Green energy push puts pressure on Queensland construction

Regional media startup Tech
The Commercial Buildings Baseline Study has found that commercial buildings are responsible for over 12 per cent of energy consumption worldwide and 26 per cent of Australia’s national energy consumption, leading to pressure from buyers, investors and environmental groups to make the construction industry more sustainable.
Australia in general has seen a lot more policies help push this shift towards renewable energy along, with Sydney’s Barangaroo and ClearVue, a form of glass panels that produce solar energy, at the forefront of the movement.
ClearVue is already proving popular in new developments, as it has the ability to provide a four bedroom home with half its annual energy supply, but there is further demand for innovation in all aspects of the construction industry. Concerns have been raised about costs involved so anyone looking to take up the challenge should keep that in mind, while also trying to develop something that pays for itself relatively quickly.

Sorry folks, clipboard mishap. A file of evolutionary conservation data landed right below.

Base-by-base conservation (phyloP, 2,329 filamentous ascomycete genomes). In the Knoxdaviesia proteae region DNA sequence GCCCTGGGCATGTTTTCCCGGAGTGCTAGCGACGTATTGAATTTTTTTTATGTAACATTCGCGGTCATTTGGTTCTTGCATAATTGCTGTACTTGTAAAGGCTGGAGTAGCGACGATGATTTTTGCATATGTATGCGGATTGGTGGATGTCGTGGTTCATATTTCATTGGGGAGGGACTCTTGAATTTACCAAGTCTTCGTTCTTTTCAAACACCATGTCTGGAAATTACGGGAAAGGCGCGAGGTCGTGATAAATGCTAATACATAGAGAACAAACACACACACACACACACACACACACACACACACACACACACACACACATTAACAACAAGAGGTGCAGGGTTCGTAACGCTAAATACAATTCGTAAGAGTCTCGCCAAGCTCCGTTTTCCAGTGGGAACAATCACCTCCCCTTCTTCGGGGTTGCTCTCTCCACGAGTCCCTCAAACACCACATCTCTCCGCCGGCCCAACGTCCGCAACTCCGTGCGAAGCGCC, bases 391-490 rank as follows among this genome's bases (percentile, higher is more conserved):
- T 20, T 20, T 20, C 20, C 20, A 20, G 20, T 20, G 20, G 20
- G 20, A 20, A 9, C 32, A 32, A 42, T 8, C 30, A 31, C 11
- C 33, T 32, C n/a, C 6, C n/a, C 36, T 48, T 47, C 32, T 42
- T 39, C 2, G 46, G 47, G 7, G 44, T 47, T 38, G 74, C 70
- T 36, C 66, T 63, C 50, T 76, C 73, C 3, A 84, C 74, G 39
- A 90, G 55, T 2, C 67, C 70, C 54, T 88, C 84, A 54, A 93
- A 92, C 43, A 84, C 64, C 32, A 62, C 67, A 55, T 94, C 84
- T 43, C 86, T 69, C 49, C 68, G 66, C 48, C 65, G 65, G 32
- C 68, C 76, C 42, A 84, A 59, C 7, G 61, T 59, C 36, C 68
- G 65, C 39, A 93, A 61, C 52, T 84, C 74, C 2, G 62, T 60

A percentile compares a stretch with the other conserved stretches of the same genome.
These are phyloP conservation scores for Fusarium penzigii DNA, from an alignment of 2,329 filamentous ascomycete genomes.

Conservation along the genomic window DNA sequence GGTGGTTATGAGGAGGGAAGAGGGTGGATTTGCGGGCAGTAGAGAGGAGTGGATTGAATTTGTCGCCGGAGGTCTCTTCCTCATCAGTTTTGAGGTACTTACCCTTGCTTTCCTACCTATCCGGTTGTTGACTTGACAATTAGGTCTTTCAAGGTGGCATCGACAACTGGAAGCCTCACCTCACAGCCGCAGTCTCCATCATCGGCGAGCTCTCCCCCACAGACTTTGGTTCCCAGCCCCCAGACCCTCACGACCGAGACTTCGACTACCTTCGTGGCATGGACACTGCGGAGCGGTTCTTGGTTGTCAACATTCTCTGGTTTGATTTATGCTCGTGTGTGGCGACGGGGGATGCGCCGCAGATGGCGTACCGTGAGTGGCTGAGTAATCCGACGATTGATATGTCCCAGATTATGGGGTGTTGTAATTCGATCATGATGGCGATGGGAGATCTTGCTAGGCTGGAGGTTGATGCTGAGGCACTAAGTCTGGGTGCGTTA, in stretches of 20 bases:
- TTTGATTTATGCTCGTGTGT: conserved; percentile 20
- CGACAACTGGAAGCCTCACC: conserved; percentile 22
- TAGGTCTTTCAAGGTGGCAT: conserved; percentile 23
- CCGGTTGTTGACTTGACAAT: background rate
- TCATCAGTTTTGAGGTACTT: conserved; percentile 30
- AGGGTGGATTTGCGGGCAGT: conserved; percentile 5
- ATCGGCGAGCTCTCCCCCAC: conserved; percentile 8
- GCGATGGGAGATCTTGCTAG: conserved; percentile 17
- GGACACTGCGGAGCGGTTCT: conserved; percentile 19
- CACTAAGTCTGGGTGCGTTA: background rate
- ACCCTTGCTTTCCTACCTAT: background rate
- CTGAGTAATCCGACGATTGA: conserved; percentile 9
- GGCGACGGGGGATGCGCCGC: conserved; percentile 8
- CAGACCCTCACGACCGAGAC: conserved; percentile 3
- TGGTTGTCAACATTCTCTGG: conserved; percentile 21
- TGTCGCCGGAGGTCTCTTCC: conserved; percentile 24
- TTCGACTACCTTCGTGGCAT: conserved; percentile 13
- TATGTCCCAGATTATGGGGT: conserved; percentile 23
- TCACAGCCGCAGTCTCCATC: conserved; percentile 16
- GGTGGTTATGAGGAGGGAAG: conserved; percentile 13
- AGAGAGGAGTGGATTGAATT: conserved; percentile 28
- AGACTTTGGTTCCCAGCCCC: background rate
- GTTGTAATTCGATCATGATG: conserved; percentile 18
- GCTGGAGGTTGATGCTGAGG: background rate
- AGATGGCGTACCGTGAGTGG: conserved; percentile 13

In line with the increase interest in a building’s carbon footprint, the Green Building Council has developed a Green Star Rating to help investors and potential buyers make informed decisions.
The council has already awarded two dozen Queensland buildings with the highest possible rating, which shows that it is possible to achieve and that there is enough interest from buyers to take up the opportunity of reducing their own individual carbon footprint.
Company owners are willing to pay a premium to base their businesses in an office environment that is green, with early statistics showing that buildings with a high green rating report experience a 23 per cent occupancy increase.
Construction companies looking to engage more green technology should be looking to hire talent in the field, invest in training and always be looking forward to take on new ideas, staff and green technologies to continue to adapt with this growing sector within the industry.